FDA Approves Eye Drop for Open-Angle Glaucoma and Ocular Hypertension

FDA approved Rocklatan, a once-daily eye drop produced by Aerie Pharmaceuticals Inc., for patients with open-angle glaucoma or ocular hypertension.

Aerie Pharmaceuticals Inc. announced earlier this week that their once-daily eye drop for patients with open-angle glaucoma or ocular hypertension received approval from the US Food and Drug Administration (FDA).

Rocklatan is a fixed-dose combination of latanoporst, the most widely-prescribed prostaglandin analog, and netarsudil, the active ingredient in Rhopressa, specifically designed to target the trabecular meshwork that Aerie plans to launch in the second quarter of 2019.

“We are in the unique position of receiving FDA approval on a second glaucoma treatment less than a year from the US launch of Rhopressa,” said Vicente Anido, Jr, PhD, chairman and chief executive officer at Aerie. “Together, Rocklatan and Rhopressa give us a broad therapeutic franchise, based on our ROCK inhibitor netarsudil, that addresses many of the needs of clinicians and patients in a wide variety of treatment settings.

The once-daily eye drop was approved by the FDA to reduce elevated intraocular pressure (IOP) in patients. The FDA approval is based on data from 2 phase 3 registration trials, MERCURY 1 and MERCURY 2. In these studies, Rocklatan achieved its 90-day efficacy endpoint and positive 12-month safety and efficacy results while demonstrating superior IOP reduction over latanoprost and netarsudil at every measured time point.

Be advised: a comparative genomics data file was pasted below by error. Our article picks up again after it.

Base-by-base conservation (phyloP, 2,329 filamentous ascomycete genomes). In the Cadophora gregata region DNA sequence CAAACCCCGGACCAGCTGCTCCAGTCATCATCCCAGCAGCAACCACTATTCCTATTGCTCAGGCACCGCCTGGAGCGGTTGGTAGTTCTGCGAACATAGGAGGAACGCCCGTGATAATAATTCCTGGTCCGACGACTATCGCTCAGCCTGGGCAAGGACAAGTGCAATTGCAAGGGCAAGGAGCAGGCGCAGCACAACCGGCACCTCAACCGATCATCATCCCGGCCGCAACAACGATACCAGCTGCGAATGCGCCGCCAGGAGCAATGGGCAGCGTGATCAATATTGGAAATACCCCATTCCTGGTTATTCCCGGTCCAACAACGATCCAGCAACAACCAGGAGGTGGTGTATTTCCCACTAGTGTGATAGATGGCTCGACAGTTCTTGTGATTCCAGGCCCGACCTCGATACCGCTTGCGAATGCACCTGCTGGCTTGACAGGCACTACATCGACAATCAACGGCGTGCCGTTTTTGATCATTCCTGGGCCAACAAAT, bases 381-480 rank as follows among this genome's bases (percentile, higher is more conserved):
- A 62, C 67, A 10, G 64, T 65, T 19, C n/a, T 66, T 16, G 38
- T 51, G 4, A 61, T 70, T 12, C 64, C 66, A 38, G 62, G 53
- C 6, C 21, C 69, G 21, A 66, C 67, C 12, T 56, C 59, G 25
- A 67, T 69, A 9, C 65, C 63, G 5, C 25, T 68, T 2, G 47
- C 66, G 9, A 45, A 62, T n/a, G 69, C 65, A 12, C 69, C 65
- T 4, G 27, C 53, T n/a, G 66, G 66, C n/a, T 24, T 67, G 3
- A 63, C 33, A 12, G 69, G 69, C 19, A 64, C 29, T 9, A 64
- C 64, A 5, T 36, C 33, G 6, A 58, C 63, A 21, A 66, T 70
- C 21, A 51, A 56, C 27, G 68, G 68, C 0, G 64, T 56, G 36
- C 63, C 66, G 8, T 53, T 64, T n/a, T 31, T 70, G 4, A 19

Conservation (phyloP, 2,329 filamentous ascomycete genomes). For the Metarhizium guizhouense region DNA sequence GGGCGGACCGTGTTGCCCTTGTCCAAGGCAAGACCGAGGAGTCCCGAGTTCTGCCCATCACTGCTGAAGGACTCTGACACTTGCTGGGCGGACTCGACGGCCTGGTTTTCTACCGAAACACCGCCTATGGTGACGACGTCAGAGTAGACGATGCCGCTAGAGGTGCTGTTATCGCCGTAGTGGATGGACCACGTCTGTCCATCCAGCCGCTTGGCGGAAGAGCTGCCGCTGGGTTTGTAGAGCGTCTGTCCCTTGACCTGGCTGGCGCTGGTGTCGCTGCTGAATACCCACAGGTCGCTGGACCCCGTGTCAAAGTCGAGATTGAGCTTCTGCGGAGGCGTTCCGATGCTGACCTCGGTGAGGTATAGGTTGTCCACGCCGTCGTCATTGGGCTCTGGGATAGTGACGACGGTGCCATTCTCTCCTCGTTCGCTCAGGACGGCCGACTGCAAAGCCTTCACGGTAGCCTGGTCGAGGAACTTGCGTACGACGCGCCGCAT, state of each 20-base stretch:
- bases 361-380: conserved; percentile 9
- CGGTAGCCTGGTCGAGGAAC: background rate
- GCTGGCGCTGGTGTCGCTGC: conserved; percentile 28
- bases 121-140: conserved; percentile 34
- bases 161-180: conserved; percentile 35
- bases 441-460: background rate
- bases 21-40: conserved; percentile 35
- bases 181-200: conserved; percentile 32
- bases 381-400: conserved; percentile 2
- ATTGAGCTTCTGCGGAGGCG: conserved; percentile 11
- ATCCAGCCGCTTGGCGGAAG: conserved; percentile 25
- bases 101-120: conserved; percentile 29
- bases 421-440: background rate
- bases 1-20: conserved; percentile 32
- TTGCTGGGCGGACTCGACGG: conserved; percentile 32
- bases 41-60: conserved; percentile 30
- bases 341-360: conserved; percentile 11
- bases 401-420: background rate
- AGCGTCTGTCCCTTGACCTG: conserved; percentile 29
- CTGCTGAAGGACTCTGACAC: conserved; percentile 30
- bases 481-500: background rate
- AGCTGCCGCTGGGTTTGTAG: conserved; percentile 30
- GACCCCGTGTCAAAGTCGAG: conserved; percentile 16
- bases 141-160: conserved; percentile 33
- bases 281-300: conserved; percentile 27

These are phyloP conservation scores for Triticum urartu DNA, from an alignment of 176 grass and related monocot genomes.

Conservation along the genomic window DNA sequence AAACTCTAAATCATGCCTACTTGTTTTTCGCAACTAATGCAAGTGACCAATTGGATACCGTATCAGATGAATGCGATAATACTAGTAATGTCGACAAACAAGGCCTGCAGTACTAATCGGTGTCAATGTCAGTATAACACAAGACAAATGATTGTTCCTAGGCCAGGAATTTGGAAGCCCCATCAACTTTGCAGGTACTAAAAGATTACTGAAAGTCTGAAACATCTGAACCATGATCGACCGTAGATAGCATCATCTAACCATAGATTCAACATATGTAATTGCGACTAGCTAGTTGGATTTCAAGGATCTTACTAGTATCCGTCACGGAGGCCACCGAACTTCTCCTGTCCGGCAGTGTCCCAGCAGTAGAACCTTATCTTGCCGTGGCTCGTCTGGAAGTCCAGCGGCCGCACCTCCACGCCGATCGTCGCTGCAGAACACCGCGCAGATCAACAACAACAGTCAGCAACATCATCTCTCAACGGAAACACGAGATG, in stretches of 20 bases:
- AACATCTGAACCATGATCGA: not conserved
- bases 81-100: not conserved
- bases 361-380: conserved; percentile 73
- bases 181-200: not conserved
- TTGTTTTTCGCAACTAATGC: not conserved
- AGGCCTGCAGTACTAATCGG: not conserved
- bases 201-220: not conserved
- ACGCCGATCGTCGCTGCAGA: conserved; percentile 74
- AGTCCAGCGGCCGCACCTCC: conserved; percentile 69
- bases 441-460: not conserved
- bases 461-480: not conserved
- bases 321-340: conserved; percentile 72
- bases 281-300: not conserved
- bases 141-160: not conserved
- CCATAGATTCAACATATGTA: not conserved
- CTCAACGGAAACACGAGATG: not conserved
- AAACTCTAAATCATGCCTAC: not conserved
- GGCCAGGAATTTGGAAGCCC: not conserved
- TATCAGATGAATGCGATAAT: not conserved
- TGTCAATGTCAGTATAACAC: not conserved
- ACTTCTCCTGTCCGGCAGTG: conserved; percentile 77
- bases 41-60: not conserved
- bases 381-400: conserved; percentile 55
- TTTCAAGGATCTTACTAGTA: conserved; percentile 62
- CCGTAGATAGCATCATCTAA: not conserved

More than 60% of patients taking Rocklatan in the 2 studies achieved IOP reduction of 30% or more, which is almost twice the level achieved by participants taking only latanoprost. Nearly twice as many patients using Rocklatan reached a level of 16 mmHg or lower and almost 3 times as many reached 14 mmHg or lower compared to those taking latanoprost.

In the 2 studies, Rocklatan treatment was associated with mild and tolerable ocular adverse events with minimal systemic side effects. The most common adverse event in the controlled studies was conjunctival hyperemia. Of the patients who experienced hyperemia, 90% of them reported it as mild and 5% discontinued because of it. Other adverse effects reported included instillation site pain, corneal verticillata, and conjunctival hemorrhage.